We must remove the DANGER foods from our diet for any of these natural tips to help.  I would remove sugar (sorry:( ) along with conventional grains like cereal/flour and wheat products.  Also, this is a bad time to talk about this one but excess alcohol and caffeine are inflammatory also.

Take healthy / high quality supplements.  I have almost everyone add a quality fish oil to their diet to help bring triglycerides down—here is my fish oil supplement that I love (I have been out for over 6 weeks now and apparently my numbers have suffered)

—about 2000mg to 3000mg should work.  Remember that you can put them in the freezer to prevent the dreaded “fish burp”–but, don’t forget to take them if you put them in there.  Eating high quality wild caught fish like salmon, mackerel and tuna will give you tons of the good Omega 3’s.   I try to eat these at least 2-3 times a week.  Grass fed beef/venison can give you those as well.  Don’t forget about organic eggs.

Eat soluble fiber like chia seeds, berries and green leafy veggies— you can add all these to a morning smoothie

Eat healthy herbs —-in particular rosemary, basil, and turmeric (the yellow spice often used in curries and mustard) are excellent and cutting down chronic inflammation.

Use olive oil (extra virgin) which will naturally raise HDL (good cholesterol) —- 1-2 Tbs daily will help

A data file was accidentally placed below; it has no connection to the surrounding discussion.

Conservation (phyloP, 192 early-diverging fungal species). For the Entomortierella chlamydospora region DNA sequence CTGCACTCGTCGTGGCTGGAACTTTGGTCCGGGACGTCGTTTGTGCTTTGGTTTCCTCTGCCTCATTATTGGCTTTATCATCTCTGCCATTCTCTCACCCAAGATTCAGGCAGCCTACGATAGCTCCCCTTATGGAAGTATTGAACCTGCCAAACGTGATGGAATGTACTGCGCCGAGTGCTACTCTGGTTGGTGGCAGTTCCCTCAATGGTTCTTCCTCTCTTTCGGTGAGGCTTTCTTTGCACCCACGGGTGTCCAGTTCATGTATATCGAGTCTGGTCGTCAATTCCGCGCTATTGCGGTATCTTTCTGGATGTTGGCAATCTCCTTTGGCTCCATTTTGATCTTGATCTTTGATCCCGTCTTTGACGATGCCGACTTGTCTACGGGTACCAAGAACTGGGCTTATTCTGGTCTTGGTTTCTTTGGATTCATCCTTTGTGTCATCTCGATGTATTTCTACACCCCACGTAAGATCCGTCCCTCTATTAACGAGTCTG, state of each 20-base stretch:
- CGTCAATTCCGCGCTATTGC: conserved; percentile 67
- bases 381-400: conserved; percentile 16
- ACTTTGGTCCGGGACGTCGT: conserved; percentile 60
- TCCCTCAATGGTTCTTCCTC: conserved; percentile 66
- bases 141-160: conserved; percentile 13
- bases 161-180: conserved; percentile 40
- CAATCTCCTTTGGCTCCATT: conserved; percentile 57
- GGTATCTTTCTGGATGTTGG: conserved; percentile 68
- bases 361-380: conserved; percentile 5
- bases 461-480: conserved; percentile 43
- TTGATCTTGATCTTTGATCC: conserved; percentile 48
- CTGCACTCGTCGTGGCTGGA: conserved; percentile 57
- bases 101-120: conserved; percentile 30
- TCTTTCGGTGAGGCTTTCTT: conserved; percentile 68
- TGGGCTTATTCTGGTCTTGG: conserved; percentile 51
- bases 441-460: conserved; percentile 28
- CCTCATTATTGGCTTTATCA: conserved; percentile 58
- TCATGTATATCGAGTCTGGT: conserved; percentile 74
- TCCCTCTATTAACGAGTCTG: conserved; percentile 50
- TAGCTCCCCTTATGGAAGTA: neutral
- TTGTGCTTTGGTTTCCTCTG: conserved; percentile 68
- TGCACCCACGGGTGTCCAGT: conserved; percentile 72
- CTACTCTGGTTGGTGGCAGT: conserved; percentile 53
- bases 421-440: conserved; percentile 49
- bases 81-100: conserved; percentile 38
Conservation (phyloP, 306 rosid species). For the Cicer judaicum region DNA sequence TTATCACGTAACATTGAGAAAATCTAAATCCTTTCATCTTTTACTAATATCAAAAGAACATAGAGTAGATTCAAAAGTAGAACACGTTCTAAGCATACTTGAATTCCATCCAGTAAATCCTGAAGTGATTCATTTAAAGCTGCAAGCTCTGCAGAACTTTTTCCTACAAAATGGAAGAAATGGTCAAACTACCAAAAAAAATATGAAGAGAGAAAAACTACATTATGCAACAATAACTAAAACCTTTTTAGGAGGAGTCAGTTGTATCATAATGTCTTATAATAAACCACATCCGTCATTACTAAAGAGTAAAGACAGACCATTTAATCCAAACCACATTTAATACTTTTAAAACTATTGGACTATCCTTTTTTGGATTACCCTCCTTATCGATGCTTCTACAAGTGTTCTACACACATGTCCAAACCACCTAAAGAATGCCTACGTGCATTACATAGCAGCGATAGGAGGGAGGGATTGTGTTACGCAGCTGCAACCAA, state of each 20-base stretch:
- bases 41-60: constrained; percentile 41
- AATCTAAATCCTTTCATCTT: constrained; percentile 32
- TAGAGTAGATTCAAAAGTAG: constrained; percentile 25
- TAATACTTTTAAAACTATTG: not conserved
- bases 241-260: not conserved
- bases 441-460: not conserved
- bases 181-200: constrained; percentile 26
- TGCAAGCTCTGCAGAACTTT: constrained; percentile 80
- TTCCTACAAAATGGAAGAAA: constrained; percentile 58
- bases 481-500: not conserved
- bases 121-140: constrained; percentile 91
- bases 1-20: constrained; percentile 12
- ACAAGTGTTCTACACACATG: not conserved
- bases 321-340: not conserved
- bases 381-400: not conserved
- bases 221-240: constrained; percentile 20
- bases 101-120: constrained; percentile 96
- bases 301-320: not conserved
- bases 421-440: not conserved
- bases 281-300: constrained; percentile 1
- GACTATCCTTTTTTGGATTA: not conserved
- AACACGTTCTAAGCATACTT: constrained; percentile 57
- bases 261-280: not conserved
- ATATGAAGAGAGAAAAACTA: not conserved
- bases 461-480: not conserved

Don’t forget to MOVE —20 min of exercise just 3 times a week will help.

I hope everyone enjoys this wonderful holiday season and let’s keep these tips in mind for setting our resolutions.ddae810b0e2969a9099c238d6aeac02a

Posted on by Angela in Diet, Nutrition 1 Comment

Robin Williams

I’m devastated at the tragic death of Robin Williams.   However,  I am grateful in so many ways.  I’ve seen testimonials of depression, addiction, and imperfection posted on social media sites all day.    Robin’s comedy entertained us with wicked humor,  but his death provoked a new set of emotions.  He now demonstrates the issue that mental health is a disease.   In my world, he is still teaching and entertaining on a whole new uncomfortable level.

Unfortunately, my profession holds me hostage to stories of despair, victimization, and contempt of disease states.   Stories of suicide and the aftermath are hard to hear .  Unfortunately, I’ve found myself attracting them into my life via my confused emotions on the subject.

Depression is a disease.  Is it hereditary? maybe—-Are you predisposed and destined to get it?  NO, I think not.

I believe that illness evolves into disease  based on everyday choices.  Nobody chooses to be depressed or sick.  I get that.   Robin Williams’s death is a call to action.   He had the coveted wealth, fame and stardom-but, it wasn’t enough.  Please reach out to those struggling quietly around you.  I hope this post helps!  A few of my closest friends and I will be doing the suicide prevention walk –I hope you can join us!

 

For Lucy and Maggie …

to-write-love

Countless hours spent on the deck discussing the uncertainties of life. Innumerable days of listening to our children giggle, play, fight and cry together. Tears shed watching one another battle the ups and downs of family life in the 21st century. These experiences have made our former neighbors become our dearest friends and confidants. They are our “wolf pack”.